Leading researcher Professor Linda Wang said the technology has potential to boost profits in the recycling industry and shrink the worlds plastic waste stock.

Ms Wang was inspired to develop the technology after reading only 9 per cent of the 8.3 billion tones of plastic produced globally over the last 65 years had been recycled, with the remaining 79 per cent ending up in landfills and oceans.

“Plastic waste disposal, whether recycled or thrown away, does not mean the end of the story.

“These plastics degrade slowly and release toxic microplastics and chemicals into the land and the water.

“This is a catastrophe because once these pollutants are in the ocean they are impossible to retrieve completely,” she said.

The chemical conversion process incorporates selective extraction and hydrothermal liquefaction and can convert more than 90 per cent of polyolefin waste.

If the plastic is converted into naphtha it can be used as a feedstock for other chemicals or further separated into specialty solvents.

Purdue’s School of Engineering Technology is hoping to optimise the conversion process to produce high quality gasoline and diesel fuels saying fuel derived from polyolefin waste could each year satisfy four per cent of annual demand for gasoline and diesel fuel.

A February 2019 University of Technology Sydney study that revealed Australia only recycles a third of its plastic packaging waste suggests Wang’s technology has application potential in Australia.

Related stories:

AORA announces NSW industry award winners

The organics recycling industry has celebrated its industry achievements over the past year in NSW.

The Australian Organics Recycling Association (AORA) event was held at the Novotel Parramatta and attended by more than 70 representatives from organic processors, to industry suppliers, state and local governments.

The event was hosted by MC Tony Emery (Soilco) who announced the winners with the assistance of David Bonser (Amiterre Ag and AORA NSW Chair), Christopher Malan (Komptech), Jessica Hurst (Hitachi Construction Machinery Australia), Rob Niccol (ANL) and Peter Wadewitz (Peats Soil and AORA Chair). NSW Government member of the legislative council Paul Green was also invited to share his views on the growing industry.

Peter Wadewitz, Chair of the Australian Organics Recycling Association said it was wonderful to see such great companies performing so well and leading the way at a time when food waste around Australia is such a hot topic.

The 2018 AORA NSW Award for “Outstanding local government initiative in organics collection or processing or marketing” went to Bega Valley Shire Council.

The council was nominated by Sean Hayes from C-Wise, who also accepted on behalf of the council, and the AORA judges agreed that the team at Bega Valley Shire Council should be congratulated on their community centric approach to composting and their recent introduction of a FOGO collection and processing service.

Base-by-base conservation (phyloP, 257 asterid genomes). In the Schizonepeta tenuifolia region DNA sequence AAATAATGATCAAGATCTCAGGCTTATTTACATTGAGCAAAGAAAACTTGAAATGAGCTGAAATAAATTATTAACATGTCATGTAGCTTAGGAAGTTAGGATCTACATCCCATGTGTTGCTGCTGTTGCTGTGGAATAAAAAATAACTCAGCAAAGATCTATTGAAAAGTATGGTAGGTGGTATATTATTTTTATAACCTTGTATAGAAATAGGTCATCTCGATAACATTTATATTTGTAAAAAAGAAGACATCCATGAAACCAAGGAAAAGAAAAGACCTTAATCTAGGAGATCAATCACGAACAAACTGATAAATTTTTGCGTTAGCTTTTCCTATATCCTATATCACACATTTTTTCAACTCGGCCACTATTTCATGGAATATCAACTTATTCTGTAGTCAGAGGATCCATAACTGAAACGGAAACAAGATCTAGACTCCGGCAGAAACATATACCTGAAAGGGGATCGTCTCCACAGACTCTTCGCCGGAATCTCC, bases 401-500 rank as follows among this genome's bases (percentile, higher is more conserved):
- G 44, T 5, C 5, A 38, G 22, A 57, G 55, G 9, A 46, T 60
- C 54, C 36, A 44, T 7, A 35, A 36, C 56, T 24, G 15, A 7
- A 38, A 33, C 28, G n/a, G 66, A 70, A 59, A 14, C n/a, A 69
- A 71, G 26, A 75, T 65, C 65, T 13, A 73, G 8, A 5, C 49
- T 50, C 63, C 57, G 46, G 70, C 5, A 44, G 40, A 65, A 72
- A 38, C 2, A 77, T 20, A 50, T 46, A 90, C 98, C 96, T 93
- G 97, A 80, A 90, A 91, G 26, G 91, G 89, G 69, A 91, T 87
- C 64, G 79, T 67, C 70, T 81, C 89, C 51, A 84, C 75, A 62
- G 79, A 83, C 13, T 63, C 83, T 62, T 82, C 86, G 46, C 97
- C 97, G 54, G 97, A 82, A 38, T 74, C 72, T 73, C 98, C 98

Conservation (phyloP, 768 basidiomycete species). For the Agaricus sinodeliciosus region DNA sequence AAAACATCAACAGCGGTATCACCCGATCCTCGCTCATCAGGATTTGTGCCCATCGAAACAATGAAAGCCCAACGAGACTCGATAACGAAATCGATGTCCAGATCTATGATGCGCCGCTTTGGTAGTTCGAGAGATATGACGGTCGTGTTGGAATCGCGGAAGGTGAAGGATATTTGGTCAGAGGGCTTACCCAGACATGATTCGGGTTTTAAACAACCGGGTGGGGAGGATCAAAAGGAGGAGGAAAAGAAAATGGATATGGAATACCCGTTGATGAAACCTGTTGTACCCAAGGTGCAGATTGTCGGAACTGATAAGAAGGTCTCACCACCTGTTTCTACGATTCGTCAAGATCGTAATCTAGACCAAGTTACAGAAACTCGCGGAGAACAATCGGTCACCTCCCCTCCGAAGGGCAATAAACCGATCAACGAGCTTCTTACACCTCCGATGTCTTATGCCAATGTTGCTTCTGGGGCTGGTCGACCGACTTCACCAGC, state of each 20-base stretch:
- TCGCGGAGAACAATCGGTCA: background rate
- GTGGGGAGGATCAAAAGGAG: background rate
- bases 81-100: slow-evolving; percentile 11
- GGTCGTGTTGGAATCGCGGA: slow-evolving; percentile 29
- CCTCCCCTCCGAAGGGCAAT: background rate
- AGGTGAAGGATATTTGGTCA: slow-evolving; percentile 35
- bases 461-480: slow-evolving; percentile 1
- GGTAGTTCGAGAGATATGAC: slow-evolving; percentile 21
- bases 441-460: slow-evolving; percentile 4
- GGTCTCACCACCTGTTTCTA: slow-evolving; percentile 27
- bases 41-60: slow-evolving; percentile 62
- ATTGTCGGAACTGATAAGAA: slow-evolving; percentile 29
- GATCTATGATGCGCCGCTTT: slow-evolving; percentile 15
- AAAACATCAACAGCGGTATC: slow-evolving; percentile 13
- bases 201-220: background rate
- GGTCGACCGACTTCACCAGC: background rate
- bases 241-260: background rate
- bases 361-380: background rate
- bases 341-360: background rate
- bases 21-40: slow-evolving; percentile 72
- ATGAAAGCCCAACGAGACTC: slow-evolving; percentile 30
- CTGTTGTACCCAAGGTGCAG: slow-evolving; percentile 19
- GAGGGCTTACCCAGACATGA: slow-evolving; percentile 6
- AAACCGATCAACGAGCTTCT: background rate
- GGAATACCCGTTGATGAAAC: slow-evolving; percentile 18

The 2018 AORA NSW Award for “Outstanding Contribution to industry development” was awarded to Duncan Le Good.

Mr Le Good was nominated by Angus Johnston and the judges agreed unanimously that he had made a large contribution to the industry and the association over many years, and particularly over the last two years. He sits on the AORA Board representing NSW and is the deputy chair of the NSW Branch. Within SUEZ he is a strong voice for active participation in the association and industry cooperation more broadly. With Tony Emery stepping down from the NSW Chair and Paul Coffey’s departure from board and management of the association, Duncan has stepped up and influenced others to make big contributions to industry development too. .

The judges found there was no clear winner for the AORA NSW Award for “compost user demonstrating innovation and advocacy in agricultural markets” this year.

The 2018 AORA NSW Award for “compost user demonstrating innovation and advocacy in amenity markets” went to Penelope Smith.

Ms Smith was nominated by Duncan Le Good and the judges agreed that she had been a critical member of The Hills Bark Blower team working tirelessly to promote and raise standards specifically in the area of custom mixes for unique applications. As a horticulturist and marketing specialist, she has applied her knowledge and advocacy successfully to the development and promotion of mixes for roof top gardens, green walls and specialist erosion control (compost blankets). She has also been successful in receiving grants from both rounds of WLRM Organics Marketing Grants Scheme.

The 2018 AORA NSW Award for “Rising Star for outstanding operations or sales team member showing leadership and commitment to a processing members business” was awarded to Gunther Neumann.

Gunther was also nominated by Duncan Le Good and the judges agreed that Gunther oversaw the successful construction and commissioning of the REMONDIS Lake Macquarie Organics Resource Recovery Facility – a new state of the art composting facility at Awaba – which now offers residents and businesses a food and garden waste collection and recycling solution unique in the Hunter. A serial award winner – Gunther was also named Young Business Executive of the Year (Age 18-35) at the Lake Macquarie Business Excellence Awards earlier this year.

Following the official awards presentation, AORA NSW presented a Certificate of Appreciation for “Exemplary and Meritorious Service to the recycled organics industry in New South Wales” to Annie Kavanagh, Senior Projects Officer in the Organics Unit at EPA NSW on the eve of her retirement later this month.

Peter Wadewitz, National Chair of AORA closed the ceremony with the induction of Paul Coffey as the inaugural Life Member of the Association for outstanding service to the Organics Recycling Industry and the Association.

Pictured: Penelope Smith and Duncan Le Good. 

X